September 17, 2017


by Rosemary

We rarely make reservations more than a few days in advance. However, back in May, as we were preparing to start our trip, we knew we wanted to view the total eclipse on August 21, and advance reservations would be vital.

Studying the map of the path of totality, we decided that the city of Beatrice would be the perfect viewing spot. (At the time, we didn't realize that a huge viewing party with organized events and special guests had been planned.) The closest reservation we could get was in Omaha, about a 90-minute drive away. For more than two months, we gradually worked our way east.

Our first stop in Nebraska was North Platte. The town's big tourist attraction is the Golden Spike Tower, which overlooks Bailey Yard, the world's largest railyard, covering 2,850 acres. Every day, thousands of railroad cars are managed here. Cars are sorted according to destination, while others are inspected and serviced, and locomotives are fueled or held for repairs. An ultrasound inspection system identifies wheels that need to be replaced.

After our visit here, we continued driving east, surrounded by seemingly endless cornfields.

We spent the next night at Kearney, home of the Great Platte River Road Archway. This elevated monument spans Interstate 80. Inside, the museum uses life-size displays and audio guides to document 170 years of westward expansion along the Oregon, Mormon, and California trails.

Nearby is a covered picnic area, some educational exhibits, and hiking trails.

We didn't know it then, but we would be back.

Our hotel in Omaha was in what was once the Omaha Federal Building. All government agencies had left the building by 2008, and it was sold to developers in 2011. Because it is on the National Register of Historic Places, the important architectural exterior of the building was preserved during renovations.

Nearby are two huge sculpture parks, built by First National Bank. "Pioneer Courage" is a series of bronze sculptures portraying a westward-bound wagon train. The sculptures are larger than life (the wagon master is 11 feet tall, and the covered wagons are over 40 feet long) and highly detailed.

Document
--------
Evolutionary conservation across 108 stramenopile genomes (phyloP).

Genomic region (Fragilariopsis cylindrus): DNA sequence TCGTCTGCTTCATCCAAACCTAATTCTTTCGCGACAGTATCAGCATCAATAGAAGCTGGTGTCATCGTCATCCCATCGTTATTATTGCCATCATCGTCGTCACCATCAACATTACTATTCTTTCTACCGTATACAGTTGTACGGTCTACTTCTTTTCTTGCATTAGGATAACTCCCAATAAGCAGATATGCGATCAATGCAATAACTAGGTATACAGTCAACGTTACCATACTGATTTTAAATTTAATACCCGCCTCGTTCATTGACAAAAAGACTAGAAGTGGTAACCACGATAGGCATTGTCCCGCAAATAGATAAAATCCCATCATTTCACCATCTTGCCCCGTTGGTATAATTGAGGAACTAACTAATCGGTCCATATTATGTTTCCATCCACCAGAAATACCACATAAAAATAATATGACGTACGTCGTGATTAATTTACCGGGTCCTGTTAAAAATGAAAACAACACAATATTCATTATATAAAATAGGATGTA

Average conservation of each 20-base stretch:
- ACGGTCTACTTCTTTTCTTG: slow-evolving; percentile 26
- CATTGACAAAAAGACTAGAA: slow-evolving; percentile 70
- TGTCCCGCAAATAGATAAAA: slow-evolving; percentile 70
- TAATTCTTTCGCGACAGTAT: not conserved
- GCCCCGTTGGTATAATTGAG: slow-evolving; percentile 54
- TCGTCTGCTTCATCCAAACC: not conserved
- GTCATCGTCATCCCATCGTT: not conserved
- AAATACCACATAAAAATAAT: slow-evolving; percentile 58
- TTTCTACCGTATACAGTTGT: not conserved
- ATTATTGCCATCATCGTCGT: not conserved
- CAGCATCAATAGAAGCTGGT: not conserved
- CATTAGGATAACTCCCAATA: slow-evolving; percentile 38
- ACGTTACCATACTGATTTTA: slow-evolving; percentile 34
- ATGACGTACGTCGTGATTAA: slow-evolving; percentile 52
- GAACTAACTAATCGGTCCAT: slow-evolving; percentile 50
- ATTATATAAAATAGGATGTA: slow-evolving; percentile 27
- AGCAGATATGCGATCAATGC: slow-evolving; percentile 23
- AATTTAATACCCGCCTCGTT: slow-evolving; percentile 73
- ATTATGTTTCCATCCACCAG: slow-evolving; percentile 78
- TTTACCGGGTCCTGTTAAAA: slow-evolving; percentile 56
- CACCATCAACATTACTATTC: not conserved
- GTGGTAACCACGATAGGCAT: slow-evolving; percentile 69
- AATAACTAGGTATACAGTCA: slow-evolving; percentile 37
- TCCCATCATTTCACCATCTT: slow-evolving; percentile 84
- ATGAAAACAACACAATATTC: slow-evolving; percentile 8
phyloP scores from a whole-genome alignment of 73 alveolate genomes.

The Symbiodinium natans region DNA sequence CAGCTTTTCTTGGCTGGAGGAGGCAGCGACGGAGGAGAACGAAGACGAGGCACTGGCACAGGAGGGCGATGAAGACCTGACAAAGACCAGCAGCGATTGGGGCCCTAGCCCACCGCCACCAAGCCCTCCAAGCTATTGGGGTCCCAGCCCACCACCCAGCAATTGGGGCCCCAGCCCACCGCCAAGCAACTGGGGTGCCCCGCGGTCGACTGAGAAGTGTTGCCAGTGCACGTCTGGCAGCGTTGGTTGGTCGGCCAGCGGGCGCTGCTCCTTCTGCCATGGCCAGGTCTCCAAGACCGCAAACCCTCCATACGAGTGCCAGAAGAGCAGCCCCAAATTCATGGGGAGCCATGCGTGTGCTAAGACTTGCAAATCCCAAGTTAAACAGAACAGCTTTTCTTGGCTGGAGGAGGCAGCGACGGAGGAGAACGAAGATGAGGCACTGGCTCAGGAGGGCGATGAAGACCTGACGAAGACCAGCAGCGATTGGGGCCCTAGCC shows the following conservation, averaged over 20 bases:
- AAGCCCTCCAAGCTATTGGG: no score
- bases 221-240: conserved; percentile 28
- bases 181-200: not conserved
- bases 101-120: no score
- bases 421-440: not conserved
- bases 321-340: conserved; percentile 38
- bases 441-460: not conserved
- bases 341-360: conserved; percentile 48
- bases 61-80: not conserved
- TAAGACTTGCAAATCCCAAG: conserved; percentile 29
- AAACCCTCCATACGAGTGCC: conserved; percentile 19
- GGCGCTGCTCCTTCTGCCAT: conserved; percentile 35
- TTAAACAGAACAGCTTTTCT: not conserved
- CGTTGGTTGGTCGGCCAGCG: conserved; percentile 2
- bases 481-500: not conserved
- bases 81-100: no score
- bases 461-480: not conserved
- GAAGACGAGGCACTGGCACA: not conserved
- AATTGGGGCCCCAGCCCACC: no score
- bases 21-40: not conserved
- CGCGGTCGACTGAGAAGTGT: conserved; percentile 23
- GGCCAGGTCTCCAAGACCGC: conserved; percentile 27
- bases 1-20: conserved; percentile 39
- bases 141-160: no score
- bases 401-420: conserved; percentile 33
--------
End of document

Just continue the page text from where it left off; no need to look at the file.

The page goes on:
Nearby buildings are incorporated into the park, as buffalo and geese seem to pass through the structures.

Down the block and around the corner is the second park, a huge lawn and fountain area called "Spirit of Nebraska's Wilderness".

The more we read about Beatrice's plans for the eclipse, the less appealing it seemed. Weather predictions were also discouraging, indicating that clouds might obscure the view throughout much of eastern Nebraska. We decided to skip Beatrice and drive further west. We could simply stop anywhere that parking was possible.

On the morning of the eclipse we got up at 4:30 am, giving ourselves plenty of time to deal with weather and traffic. We headed west on I-80. Shortly before dawn we were caught in a powerful thunderstorm; we and many others pulled over to the side of the road until it had subsided a bit. We continued to check the weather reports and consult our map. We kept heading west.

Eventually, we made our way back to Kearney, the place we had stayed two nights before, about 180 miles west of Omaha. We parked at the Archway. There were other people there to view the eclipse, including a large tour group, but we were surprised to see that the place was not at all crowded. We set up our food and supplies on a sheltered picnic table and spread our blanket on the nearby grass. The weather was perfect.

The eclipse, strange and beautiful, was an amazing experience. We don't have the right kind of equipment to photograph the sun, and in any case, I haven't yet seen a photo that fully captures the beauty and emotion of that moment. Just for the record, here is a stock photo by Tyler van der Hoeven on Unsplash:

Our drive to Kearney had been easy, but the drive back to Omaha was not. Everyone everywhere left at about the same time, and traffic was at a crawl. It took over four hours to get back to the hotel. It was worth it.

We spent another day in Omaha before continuing our journey east.

1 comment >>

  1. You don't know me, but you and I were there at the same time. It was a lot of fun, even with the traffic.


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